Beginning in Auckland, North Island, we’ll first focus on observing migratory, endemic and rare birds of the west coast before heading to the central plateau to a podocarp forest in search of birds, insects and plants. Crossing to South Island we now explore the waters of Malborough Sounds before heading to Kaikoura for a pelagic trip and from there we go over Arthur’s Pass and down the wild, wet west coast! During our day exploring Mount Cook National Park we’ll look for the rare Black Stilt among other wildlife, before spending two nights on pristine Stewart Island, where Kaka, Weka, Bellbird and parakeets will be among our finds! Visits to Fiordland National Park, Milford Sound and Dunedin ensure plenty more highlights on this packed tour before it’s time to return home.
Tucked away in the southern rim of the Pacific, New Zealand is a land with an enchanting and refreshing nature. Whilst a morning may be greeted high in majestic mountain valleys by hearing the discreet scuttle of a skink beneath alpine shrubs, the afternoon may be spent on the sea, watching gliding albatrosses and porpoising fur seals.
New Zealand has a very rich and intriguing natural heritage which, when explored in the context of the beauty of the forests, mountains, coasts and wildlife, cannot help but captivate. The native birds, other wildlife and plants are diverse and unique, having evolved without the influence of land mammals since the island’s isolation from Gondwana. Many, though, have become extinct or threatened since the arrival of humans and their accompanying menagerie of animal and plant pests. However, these threats have strengthened the nation’s present-day commitment to conservation, deepening both the locals’ and visitors’ appreciation of this relatively clean, spacious country and its very special wildlife.
Our natural history journey begins in Auckland, an area characterised by water, volcanoes and islands. On the west coast we will watch Australasian Gannets soaring in towards their scattered rock outcrop colonies. Within a few hours’ drive we will be on the east coast, observing congregations of migratory and endemic birds feeding on the silt flats of Miranda. We will also enjoy a visit to picturesque Tiritiri Matangi Island, to enjoy the fullness of birdsong in regenerating forest, including that of such reintroduced rarities as the Saddleback, Stitchbird, Whitehead, Little-spotted Kiwi and Takahe.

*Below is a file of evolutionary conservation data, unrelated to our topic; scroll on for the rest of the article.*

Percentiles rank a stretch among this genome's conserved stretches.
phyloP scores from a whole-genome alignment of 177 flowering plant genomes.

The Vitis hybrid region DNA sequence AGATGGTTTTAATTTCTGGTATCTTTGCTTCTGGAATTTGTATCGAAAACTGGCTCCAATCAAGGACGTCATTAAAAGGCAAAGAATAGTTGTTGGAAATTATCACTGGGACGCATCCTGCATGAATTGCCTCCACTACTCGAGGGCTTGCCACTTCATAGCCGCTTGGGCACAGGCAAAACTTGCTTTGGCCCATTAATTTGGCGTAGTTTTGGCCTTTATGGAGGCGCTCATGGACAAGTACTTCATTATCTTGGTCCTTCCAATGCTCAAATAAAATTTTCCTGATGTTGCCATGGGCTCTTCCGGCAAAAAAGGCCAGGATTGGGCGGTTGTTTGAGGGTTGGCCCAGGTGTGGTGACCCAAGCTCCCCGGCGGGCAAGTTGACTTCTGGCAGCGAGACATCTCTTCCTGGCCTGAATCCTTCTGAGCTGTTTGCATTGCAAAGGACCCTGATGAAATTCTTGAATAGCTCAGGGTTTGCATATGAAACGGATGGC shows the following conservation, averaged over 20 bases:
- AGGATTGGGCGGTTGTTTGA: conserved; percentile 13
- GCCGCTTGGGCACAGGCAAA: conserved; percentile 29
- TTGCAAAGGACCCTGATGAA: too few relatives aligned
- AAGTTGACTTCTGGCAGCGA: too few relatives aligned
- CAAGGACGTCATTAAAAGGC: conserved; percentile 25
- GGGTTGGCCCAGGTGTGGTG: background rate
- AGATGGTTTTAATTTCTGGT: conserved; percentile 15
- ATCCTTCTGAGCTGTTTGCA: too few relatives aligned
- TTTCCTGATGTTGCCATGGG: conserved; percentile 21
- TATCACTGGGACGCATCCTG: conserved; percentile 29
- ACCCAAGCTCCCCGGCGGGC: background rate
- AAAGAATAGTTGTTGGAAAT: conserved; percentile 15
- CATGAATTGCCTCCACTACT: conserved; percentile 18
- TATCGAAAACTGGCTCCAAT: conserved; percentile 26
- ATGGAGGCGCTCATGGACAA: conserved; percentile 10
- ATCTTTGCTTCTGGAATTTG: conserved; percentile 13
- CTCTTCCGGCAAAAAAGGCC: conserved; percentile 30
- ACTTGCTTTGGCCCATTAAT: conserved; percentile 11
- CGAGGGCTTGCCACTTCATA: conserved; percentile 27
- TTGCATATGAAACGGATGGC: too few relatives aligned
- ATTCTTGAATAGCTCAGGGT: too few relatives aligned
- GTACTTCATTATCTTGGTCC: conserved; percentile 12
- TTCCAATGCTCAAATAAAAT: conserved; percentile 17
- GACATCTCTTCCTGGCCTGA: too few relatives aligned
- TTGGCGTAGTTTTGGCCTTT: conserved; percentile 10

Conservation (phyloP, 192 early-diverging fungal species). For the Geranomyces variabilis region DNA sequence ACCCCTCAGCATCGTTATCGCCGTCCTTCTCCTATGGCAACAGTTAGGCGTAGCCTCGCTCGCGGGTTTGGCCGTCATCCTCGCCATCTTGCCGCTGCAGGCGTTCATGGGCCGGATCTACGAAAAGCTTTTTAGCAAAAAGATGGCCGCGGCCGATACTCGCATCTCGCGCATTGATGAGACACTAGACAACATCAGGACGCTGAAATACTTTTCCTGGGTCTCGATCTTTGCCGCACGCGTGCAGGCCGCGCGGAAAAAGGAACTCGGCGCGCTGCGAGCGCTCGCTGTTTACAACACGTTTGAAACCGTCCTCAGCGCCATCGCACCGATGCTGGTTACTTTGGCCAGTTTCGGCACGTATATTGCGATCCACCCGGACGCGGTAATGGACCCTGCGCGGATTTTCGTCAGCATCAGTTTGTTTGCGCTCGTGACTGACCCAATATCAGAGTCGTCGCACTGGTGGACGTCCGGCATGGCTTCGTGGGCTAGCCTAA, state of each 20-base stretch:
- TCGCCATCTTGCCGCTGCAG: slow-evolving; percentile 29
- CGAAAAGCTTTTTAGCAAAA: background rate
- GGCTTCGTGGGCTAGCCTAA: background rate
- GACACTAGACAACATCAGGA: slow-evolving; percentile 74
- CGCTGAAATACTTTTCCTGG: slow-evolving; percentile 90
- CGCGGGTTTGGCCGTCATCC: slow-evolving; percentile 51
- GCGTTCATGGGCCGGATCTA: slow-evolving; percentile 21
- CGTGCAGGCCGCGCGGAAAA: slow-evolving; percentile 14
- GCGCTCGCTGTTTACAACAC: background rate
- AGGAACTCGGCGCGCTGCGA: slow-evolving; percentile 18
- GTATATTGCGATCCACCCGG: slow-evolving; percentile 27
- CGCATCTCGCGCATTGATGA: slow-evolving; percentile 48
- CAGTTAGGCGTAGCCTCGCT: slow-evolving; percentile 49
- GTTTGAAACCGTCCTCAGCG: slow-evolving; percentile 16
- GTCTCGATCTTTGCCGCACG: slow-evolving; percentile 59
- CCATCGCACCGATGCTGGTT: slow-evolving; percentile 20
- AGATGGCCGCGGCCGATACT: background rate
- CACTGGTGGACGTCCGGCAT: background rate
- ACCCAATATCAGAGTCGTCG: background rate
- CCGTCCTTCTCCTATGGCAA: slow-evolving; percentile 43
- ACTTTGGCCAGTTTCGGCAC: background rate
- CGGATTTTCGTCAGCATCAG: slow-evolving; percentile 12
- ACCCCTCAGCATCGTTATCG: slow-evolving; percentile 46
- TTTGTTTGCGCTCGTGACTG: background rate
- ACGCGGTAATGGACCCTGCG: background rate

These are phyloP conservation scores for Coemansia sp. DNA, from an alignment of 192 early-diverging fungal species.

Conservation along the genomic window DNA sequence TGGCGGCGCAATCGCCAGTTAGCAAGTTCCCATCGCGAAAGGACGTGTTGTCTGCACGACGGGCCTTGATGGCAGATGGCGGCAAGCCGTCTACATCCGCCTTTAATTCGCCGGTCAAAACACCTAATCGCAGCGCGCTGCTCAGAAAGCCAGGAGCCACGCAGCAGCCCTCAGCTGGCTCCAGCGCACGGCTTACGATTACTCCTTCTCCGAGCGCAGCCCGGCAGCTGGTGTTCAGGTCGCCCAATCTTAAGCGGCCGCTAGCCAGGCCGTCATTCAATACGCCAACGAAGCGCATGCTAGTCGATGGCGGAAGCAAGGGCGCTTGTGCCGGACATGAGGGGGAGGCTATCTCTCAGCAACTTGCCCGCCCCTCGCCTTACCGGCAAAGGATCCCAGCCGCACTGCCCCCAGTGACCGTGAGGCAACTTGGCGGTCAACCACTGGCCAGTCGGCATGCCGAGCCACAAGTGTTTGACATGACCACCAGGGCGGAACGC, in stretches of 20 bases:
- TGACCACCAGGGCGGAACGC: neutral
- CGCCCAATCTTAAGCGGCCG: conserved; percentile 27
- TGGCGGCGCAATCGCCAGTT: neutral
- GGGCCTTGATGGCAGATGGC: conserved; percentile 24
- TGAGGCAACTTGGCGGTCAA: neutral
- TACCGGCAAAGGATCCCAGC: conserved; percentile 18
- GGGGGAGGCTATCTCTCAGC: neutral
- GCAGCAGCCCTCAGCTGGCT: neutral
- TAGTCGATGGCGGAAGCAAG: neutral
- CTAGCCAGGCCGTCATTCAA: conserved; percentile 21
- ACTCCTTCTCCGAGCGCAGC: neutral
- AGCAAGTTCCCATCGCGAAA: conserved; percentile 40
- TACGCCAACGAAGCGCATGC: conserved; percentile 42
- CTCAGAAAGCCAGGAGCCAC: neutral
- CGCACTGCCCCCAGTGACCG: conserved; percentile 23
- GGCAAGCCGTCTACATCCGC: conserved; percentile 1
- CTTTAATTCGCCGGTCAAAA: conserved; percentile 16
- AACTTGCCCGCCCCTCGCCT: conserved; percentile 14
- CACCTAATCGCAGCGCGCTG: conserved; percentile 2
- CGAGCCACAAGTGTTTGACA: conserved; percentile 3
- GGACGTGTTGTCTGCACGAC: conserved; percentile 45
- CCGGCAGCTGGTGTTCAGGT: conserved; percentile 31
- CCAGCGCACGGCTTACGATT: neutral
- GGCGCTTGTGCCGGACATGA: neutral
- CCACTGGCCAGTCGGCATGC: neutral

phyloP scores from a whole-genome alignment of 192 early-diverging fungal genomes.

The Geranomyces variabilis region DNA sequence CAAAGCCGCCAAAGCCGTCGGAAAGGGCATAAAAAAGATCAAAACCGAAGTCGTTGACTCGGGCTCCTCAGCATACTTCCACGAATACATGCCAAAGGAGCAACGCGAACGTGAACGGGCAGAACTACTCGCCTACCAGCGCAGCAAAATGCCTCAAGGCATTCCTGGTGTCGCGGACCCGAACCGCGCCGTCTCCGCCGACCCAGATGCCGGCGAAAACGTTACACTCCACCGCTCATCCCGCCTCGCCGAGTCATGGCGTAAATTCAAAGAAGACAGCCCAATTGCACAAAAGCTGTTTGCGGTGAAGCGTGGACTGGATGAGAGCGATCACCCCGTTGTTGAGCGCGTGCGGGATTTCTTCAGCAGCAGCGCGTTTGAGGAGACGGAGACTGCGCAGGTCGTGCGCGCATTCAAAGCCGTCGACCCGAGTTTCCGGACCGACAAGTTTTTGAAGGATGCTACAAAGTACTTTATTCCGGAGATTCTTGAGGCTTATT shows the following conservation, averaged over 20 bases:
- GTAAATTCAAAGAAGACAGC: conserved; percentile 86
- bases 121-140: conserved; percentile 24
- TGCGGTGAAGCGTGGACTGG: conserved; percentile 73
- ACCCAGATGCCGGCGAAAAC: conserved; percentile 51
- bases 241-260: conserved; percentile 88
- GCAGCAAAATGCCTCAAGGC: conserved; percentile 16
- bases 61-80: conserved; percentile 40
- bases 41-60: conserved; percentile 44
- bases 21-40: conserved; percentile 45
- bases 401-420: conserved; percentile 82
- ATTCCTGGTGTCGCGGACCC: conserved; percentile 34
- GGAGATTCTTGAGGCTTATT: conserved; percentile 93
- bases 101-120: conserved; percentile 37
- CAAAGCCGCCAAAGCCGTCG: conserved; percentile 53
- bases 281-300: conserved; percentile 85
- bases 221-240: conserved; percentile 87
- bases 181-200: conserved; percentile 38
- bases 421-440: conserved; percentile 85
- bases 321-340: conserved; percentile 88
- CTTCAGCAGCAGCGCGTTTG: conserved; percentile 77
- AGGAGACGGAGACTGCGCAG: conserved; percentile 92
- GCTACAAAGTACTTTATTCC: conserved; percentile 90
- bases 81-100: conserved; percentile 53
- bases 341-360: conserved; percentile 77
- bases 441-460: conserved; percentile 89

The central plateau of the North Island will share geothermal secrets with us as we walk through a valley of boiling mud and water at Waimangu, and in a podocarp rainforest at Pureora. In the mist at the break of dawn we may be lucky to hear the haunting call of the endangered Kokako, and encounter a diversity of other birds, insects and plant species. Not far away is Tongariro, New Zealand’s first national park and a place of great spiritual significance to the indigenous Maori people. The park offers us a wonderful perspective of these volcanic landscapes, and the conservation issues that affect the area, as we walk amongst a subalpine flora and enjoy the spectacular mountain backdrop.
Kapiti Island lies off the west coast near Wellington, and is home to a wide range of endemic rarities. During one special night on the island we will seek out the endangered Little-spotted Kiwi, and look for the native owl, the Morepork (or Ruru), while enjoying further close encounters with Kaka and Weka.
On the way to the South Island, we may encounter species of albatross, shearwater and petrel, as well as dolphins, in Cook Strait. Then we will explore the waters of the Marlborough Sounds aboard a private charter vessel, before travelling further down the coast to Kaikoura, where snow-capped mountains reach to the sea. Here we will venture offshore once again, in search of Sperm Whales, Hector’s and Dusky Dolphins, and a fine selection of seabirds.